If there's just one takeaway Sen. Bernie Sanders (I-Vt.) wants you to have about his political philosophy, it's this:

"I don't believe government should take over the grocery store down the street or own the means of production," he said Thursday. "But I do believe that the middle class and the working families of this country who produce the wealth of this country deserve a decent standard of living and that their incomes should go up, not down."

After reading that, are you a bit clearer on what Sanders's particular strain of socialism -- democratic socialism -- means?

Us neither. But that was the closest Sanders got in his hour-plus speech at Georgetown University -- which was pitched as an explainer on his brand of socialism -- to actually addressing a political philosophy that many Americans, almost by definition, are opposed to.

Sanders might not want to take over the grocery store down the street. But The Washington Post's David Fahrenthold followed his plans to their logical conclusion and found an America under President Sanders would look very different from what it does today. Three quick examples:

  • Free tuition in colleges run by the government -- and under the government's rules
  • An extra $1.2 trillion for Social Security beneficiaries, paid for by higher taxes on people earning more than $250,000
  • Universal health care and universal child care, again largely provided for and controlled by the government

Basically, Fahrenthold wrote, "The biggest pieces of Sanders’s domestic agenda — making college, health care and child care more affordable — seek to capture these industries and convert them to run chiefly on federal money."

Sanders had an entire afternoon Thursday -- and the audience of the national media -- to explain this and try to sell it to Americans. To explain why he'd probably need to raise taxes even more than the $3.4 trillion (with a "T," and most targeting the rich or large companies) that he's already proposed. To explain how government control of many social services would improve Americans' lives.

Instead, Sanders barely mentioned these things, preferring instead to stick to extolling the purported benefits of his philosophy, a philosophy that comes from a word Americans are inherently skeptical of.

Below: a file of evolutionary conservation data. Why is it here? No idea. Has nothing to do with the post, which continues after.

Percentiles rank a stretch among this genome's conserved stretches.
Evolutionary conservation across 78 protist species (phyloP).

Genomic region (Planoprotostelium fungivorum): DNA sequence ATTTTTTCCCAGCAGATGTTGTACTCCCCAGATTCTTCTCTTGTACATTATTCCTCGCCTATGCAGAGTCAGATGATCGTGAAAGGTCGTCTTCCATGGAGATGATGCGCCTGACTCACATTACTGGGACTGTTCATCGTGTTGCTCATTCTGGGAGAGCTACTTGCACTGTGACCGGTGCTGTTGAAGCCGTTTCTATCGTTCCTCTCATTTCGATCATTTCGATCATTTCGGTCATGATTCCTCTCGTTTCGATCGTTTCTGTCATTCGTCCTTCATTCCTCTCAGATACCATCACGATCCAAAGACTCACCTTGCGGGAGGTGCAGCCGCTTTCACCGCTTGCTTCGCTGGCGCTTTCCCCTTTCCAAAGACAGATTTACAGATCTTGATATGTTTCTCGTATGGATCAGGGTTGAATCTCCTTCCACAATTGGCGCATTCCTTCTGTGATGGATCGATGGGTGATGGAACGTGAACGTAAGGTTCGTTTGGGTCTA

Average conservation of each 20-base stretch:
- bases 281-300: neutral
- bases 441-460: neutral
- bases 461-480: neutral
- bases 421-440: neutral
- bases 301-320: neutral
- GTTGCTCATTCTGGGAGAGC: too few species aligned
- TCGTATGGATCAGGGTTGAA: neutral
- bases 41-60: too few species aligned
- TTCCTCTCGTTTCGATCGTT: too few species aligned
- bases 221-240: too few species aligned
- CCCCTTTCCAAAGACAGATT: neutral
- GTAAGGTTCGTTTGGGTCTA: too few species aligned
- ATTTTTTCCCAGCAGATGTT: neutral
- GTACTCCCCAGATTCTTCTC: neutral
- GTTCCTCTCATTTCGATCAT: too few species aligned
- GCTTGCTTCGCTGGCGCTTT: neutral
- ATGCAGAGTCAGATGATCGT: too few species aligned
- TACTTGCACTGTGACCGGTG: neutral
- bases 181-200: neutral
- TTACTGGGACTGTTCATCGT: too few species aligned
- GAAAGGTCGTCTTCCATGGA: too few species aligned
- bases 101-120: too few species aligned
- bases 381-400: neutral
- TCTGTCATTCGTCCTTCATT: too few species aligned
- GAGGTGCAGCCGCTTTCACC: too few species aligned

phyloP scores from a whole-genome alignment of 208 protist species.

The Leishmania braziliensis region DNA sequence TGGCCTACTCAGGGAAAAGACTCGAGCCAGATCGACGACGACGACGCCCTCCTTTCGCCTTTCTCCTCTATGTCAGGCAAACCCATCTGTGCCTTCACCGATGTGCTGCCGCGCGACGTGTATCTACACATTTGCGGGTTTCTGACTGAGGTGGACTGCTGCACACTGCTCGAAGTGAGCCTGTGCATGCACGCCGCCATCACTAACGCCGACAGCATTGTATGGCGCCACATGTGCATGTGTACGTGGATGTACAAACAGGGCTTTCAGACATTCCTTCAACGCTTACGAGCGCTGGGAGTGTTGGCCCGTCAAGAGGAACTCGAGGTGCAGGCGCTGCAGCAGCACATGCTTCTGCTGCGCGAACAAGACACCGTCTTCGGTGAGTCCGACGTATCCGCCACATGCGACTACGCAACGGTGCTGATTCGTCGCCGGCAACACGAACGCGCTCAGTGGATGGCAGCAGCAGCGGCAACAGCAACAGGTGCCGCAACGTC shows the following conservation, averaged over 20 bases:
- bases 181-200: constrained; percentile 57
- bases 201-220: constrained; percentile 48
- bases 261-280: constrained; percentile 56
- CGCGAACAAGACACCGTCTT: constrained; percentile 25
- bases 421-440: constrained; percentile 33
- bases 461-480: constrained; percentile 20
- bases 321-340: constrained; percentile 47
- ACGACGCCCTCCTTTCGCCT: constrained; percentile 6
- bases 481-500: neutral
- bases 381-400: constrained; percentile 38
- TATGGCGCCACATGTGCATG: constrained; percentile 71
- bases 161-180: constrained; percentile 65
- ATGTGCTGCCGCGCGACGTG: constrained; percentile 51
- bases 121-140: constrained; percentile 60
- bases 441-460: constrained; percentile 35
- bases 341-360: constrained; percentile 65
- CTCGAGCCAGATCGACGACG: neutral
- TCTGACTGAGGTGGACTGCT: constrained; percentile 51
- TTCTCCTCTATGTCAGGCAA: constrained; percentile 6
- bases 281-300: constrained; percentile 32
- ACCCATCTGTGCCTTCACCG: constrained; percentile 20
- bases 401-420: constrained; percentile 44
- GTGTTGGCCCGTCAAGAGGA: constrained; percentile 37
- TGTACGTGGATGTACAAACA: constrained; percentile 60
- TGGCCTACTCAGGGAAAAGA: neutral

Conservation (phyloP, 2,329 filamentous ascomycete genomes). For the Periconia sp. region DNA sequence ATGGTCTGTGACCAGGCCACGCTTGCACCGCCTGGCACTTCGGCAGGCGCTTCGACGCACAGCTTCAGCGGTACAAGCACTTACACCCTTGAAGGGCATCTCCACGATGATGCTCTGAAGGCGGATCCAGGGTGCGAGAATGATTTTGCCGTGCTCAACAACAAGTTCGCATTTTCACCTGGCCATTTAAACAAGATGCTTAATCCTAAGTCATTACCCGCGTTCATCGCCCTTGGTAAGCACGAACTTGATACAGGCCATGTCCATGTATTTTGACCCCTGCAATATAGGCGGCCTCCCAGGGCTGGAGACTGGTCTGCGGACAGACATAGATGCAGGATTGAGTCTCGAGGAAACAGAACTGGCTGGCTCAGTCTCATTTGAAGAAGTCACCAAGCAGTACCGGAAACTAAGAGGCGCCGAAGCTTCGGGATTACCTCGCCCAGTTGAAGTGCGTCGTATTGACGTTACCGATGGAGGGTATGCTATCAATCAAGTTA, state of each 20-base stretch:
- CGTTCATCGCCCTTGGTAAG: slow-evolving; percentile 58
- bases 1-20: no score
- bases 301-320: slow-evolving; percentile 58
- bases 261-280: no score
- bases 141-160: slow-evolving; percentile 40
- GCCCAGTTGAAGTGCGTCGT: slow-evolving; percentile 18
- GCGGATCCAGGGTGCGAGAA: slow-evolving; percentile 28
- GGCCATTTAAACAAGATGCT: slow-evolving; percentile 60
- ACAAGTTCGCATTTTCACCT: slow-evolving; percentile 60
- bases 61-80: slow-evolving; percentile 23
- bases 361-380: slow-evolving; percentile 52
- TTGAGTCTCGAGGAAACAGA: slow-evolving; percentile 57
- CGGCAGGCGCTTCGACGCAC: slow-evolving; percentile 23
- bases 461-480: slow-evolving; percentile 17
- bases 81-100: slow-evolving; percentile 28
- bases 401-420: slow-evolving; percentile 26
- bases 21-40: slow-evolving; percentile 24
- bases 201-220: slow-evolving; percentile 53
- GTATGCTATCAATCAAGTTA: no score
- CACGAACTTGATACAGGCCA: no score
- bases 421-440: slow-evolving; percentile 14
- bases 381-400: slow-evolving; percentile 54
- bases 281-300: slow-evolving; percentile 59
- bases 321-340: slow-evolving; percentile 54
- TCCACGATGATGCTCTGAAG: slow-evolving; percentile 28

"I think the policies that I am advocating will in fact create wealth and strengthen the economy," he said, without mentioning said policies.

It's almost as if Sanders is so sure his plan will help improve the United States that he doesn't think he needs to explain it to the American people. It's probably more likely that Sanders is aware of just how jarring these changes would be to Americans, even to some of his most ardent supporters.

Sanders knows he's got a big hill to climb to sell his policies to the American people. Although 59 percent of Democrats told Gallup in a June poll they'd consider voting for a socialist, more than half of all Americans say they wouldn't, explaining that they'd rather vote for an atheist or Muslim.

And we get that talking about raising taxes -- which Sanders most definitely would do -- isn't a particularly fun thing for any presidential candidate to do in a campaign speech. (Although Democrats have moved left in this campaign, and the candidates tripped over themselves in a recent debate to brag about how they'd raise taxes on the wealthy.)

Still, we'd argue that the man who is giving Hillary Clinton a run for her money in the Democratic presidential primary could have done a much better job enunciating exactly what he would do -- along with what makes his brand of politics more widely appealing and accessible than it might appear on its surface.

Doing so would be a risk, for sure, but it could be one that might eventually pay off for him.

Talking about how he'd change America might be jarring at first. But who knows, perhaps the surprising number of Americans who have become interested in his candidacy would come around and see things his way and maybe tell a friend. Sanders is a gifted public speaker, after all, and his message of income inequality and political revolutions is clearly resonating with a large section of the Democratic Party.

Sanders's goal Thursday was to make socialism less scary and more understandable for the average American. But without sharing the details of what that would mean for the average American, he missed an opportunity to do just that.